It’s suddenly 6:30pm and my east-facing room is darkening. I make myself a little snack of triple cream cheese and water crackers and pour myself a nice little glass of wine from the bottle my roommate generously opened the night before. I’m trying to enjoy clips from Beverly Hills Housewives but the damn thing keeps switching to Atlanta Housewives and I’m wondering if I’m subconsciously racist and then I remind myself that I also don’t like New Jersey Housewives and feel better. I got sick of flipping back to BH and you know what, I like Nene. I like her style, I like what she has to say, and you know what else, Phaedra is CRAZY.

Clearly, not my proudest moment. Avoiding taxes and my AMEX statement, I pour myself another glass and make a nice little dinner of almond milk and granola. Back in my couch dent, I gchat my friend Lizzie, grab a drink? She’s out with her guy. I send out another invite to crickets. I settle deeper into the microfiber and down. What to do?

I create an online dating profile of course! I’m not sure what sort of situation that sparks most peoples’ drive to do this but I guess for me it’s buzzed at home on a Monday night in a dark room. Anyway, the profile creation has lead to several things. 1. Lots of emails that are now going directly to Bin. (this isn’t me being cool. I literally had like 30 in a couple of hours and couldn’t figure out how to send them to their own folder.) 2. The realization that I meet a lot of great guys in real life and need to alter my interior self to frigging connect with one of them. 3. That the aging process is real and 40 isn’t just a number! 4. And for the worse or better, this is what my personality assessment said:

“You are rather cautious about letting people know what you really think and believe; even your closest friends find it hard to know what your deepest feelings are. You keep your inner world to yourself. If you have weaknesses, they are YOUR weaknesses and you feel little need to let others in on them. If you have unpopular or unconventional beliefs, they are YOUR beliefs and you seldom feel a need to put them into the conversation.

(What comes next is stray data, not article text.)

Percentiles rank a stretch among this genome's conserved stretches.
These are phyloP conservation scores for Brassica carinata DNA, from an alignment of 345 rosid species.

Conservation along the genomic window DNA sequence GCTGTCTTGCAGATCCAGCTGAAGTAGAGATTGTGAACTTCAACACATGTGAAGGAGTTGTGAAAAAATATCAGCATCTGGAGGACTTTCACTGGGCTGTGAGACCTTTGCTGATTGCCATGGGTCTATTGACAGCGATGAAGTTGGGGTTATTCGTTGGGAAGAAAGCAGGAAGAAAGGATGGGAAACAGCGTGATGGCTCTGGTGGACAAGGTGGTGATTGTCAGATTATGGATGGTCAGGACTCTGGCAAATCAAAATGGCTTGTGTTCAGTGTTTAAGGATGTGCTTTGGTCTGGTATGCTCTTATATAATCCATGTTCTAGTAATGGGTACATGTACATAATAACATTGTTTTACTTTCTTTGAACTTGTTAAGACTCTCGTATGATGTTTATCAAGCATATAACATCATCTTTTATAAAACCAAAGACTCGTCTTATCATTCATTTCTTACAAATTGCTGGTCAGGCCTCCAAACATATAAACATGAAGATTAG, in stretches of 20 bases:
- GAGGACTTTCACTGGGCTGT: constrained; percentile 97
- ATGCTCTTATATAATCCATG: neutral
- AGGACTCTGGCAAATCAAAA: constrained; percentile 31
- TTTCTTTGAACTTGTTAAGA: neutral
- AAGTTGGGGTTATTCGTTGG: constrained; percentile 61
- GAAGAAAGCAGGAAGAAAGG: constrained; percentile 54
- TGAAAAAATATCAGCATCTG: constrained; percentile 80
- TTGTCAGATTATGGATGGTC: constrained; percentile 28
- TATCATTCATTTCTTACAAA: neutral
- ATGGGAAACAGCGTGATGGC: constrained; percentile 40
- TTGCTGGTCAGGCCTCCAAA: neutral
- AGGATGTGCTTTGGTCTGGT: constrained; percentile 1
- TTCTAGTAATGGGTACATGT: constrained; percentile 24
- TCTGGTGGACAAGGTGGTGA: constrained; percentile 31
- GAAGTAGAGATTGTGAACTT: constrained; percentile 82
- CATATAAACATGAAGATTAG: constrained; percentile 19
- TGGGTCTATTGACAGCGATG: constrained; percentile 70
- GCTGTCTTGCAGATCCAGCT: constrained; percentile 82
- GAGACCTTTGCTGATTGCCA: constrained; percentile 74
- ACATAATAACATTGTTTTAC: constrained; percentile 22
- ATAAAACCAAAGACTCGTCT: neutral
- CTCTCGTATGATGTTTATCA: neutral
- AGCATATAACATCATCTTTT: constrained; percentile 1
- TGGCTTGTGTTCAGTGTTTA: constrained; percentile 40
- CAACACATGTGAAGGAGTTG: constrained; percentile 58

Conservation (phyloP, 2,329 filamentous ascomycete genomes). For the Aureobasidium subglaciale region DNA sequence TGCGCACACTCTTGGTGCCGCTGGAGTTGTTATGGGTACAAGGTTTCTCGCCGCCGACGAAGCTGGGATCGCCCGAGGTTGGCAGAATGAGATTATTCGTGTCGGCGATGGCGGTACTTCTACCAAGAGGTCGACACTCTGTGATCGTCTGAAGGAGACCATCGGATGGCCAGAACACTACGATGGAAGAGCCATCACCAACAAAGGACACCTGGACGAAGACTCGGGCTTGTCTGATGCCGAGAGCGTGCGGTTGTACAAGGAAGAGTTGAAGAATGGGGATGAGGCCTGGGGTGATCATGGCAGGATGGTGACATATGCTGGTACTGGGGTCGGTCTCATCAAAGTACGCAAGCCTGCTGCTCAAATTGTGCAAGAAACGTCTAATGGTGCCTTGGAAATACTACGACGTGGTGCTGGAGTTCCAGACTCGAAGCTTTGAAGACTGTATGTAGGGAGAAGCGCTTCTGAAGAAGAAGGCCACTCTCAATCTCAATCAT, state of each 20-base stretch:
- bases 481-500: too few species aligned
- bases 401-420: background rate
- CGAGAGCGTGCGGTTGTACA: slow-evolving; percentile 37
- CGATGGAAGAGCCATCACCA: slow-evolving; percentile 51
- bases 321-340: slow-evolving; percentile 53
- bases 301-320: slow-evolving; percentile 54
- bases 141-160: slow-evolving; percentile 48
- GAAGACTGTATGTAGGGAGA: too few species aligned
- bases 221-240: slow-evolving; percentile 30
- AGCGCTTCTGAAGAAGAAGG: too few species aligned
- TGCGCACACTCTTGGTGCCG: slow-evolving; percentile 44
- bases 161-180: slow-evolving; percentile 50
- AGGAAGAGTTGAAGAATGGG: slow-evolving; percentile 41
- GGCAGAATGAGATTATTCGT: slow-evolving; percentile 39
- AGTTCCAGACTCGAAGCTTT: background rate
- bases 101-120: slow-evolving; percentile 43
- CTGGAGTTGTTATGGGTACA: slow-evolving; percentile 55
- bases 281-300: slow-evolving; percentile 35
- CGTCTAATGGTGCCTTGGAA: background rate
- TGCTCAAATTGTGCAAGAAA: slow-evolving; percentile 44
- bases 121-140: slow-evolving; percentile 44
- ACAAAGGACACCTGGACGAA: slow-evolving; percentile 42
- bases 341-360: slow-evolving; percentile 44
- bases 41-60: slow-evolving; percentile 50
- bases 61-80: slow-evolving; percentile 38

To be sure, you’re not a closed book. You’ll talk about a lot of things you think and believe, and you’ll share personal details and opinions about a wide variety of subjects. But these are mostly the safe stuff, which don’t involve painful experiences or deep opinions or personal details that could potentially cause embarrassment later on. You can be quite candid on a more casual level. But when it comes to information you consider deeper and more personal, you generally like to keep it to yourself.

It’s safer this way. You learned somewhere – either from painful experience or intuition, or perhaps both – that being open can be a hard experience. Someone may think less of you, or criticize you, or some other unnecessary difficulty may result. So you don’t open up too often. What’s wrong with making it hard to be hurt?

Nothing. Who wants to be hurt? But if you’re hard to hurt you may also be hard to know. You know how to be kind, to lend your hand when someone is in need or share what you have when someone is in need. But that’s about sharing THINGS; it’s not about sharing yourself. Our question for you is about relationships; open and honest friendships. Does your style of keeping your emotional cards close to the chest, so to speak, make it difficult for you to experience the full range of intimacy? Intimacy is an experience inside us; it’s about being known, honestly and completely, and still being loved. So in protecting yourself from being hurt is it possible you’re also keeping yourself from being known and, to some extent, being loved?”

Oh, God. I miss facebooking and texting.

Social Isolation or Authetic Social Reintegration?

This week no one outside of my family and very close friends and a guy I have been seeing contacted me. I guess I also received some emails related to my startup but beyond that, nothing. I genuinely do not miss it. Without the mirror on the wall, I don’t find myself wondering who l should contact to feel a connection with the world. I suspect that all of the easy means of contact we create beget an appetite for meaningless and near effortless signs of life.

My week was full of community. At least the latter part. I spent time with friends and family and didn’t spend any time or energy on marginal relationships. I feel that not having a phone or facebook is forcing me to invest in real relationships.